Step 5: Planting.

Avoid utilizing soil that is waterlogged, rocky, or clayey while planting carrots. Make certain that the farm beds are moist when you’re ready to put the carrot seeds in them.

In order to ensure that the field is ready for planting, you need to water it for at least 24 hours.

Carrot seeds should be sown in the evening or early in the morning for best results. Late at night or early in the morning is the optimum time to plant your carrot seed.

Planting at the time we specify is because, the soil will be moist at this time, and the temperature is mild which is best for crops.

Pant the carrot seed In the Furrow (Hole)

To plant the seeds, dig a hole in the farm bed or ridge. Carrot seeds (at least two, at most three) should be snipped and poured into the farm bed’s holes. At the maximum, the furrow depth should be no deeper than 5cm.

Seeds of carrots should be covered in the furrow (Hole)

In order to prevent the seed from being blown away by the wind, washed away by water force, or eaten by birds and rats after you’ve planted it, you should cover the seed with soil once you’ve finished planting it.

Watering your plant

After you’ve planted your seeds, make sure to give them some water. The seedlings should be watered as soon as you finish planting them and cover the seeds.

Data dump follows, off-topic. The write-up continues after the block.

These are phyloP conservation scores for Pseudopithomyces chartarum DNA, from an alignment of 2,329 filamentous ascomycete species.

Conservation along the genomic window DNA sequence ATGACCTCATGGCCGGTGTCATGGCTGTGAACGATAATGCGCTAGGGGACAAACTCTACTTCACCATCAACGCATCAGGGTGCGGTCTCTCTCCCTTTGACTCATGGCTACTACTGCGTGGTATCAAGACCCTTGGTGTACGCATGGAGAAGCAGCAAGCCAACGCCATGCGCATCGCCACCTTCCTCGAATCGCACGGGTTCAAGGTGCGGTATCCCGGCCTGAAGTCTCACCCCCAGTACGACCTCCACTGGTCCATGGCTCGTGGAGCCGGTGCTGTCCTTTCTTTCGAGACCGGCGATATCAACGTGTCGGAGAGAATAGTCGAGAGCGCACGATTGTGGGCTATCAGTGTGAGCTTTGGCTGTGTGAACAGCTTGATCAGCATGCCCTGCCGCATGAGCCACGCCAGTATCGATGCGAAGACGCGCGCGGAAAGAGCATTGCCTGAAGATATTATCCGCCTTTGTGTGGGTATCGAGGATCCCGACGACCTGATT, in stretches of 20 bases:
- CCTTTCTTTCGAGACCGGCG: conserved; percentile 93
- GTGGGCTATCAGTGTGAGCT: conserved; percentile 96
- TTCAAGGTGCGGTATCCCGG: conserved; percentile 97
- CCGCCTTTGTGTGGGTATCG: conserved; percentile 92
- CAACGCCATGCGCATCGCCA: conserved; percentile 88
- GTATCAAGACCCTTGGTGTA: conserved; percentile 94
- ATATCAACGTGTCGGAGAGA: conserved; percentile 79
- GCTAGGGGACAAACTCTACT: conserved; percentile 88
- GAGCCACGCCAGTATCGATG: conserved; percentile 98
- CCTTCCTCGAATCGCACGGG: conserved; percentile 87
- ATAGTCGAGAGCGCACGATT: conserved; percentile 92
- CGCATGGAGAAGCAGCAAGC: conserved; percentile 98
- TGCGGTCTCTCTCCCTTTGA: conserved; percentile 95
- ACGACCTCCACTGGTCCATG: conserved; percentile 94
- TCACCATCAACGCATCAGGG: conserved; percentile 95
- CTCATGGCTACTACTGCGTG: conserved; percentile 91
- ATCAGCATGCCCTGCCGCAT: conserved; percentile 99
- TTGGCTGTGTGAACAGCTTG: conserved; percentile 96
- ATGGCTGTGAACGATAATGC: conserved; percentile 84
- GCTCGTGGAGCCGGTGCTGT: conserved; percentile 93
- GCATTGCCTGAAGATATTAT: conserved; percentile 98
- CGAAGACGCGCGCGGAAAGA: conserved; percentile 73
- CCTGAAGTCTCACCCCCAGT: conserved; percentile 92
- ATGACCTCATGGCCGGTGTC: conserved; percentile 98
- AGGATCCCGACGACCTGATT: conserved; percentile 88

As a result, soil moisture will be preserved, and the seed will have access to water to begin the germination process.

The plant needs to be watered every morning and night for the first 12 to 14 days until it germinates.

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The Carrots farm should be thinned out.

The carrot must be thinned after germination or when it reaches a diameter of 2 cm, which can take anywhere from two to four weeks. Thinned carrots are more uniform in size and shape, which is the primary goal of carrot thinning.

Step 6: Irrigation

Planting in every season is now possible thanks to irrigation systems. Farming carrots require a lot of water. So, you’ll need to irrigate your carrot farm; the first irrigation should be light and done immediately after you sow your seeds.

However, more irrigation should be carried out as necessary. If there is too much moisture in the soil, it can result in short carrots that are light in color and have a wider diameter.

Step 7: Weeding and pest/disease control

To keep your carrot plants from suffering from unhealthy competition for resources such as space, water, and nutrients, get rid of the weeds in your garden. Watch out for undesirable plants by keeping a tight check on the plant.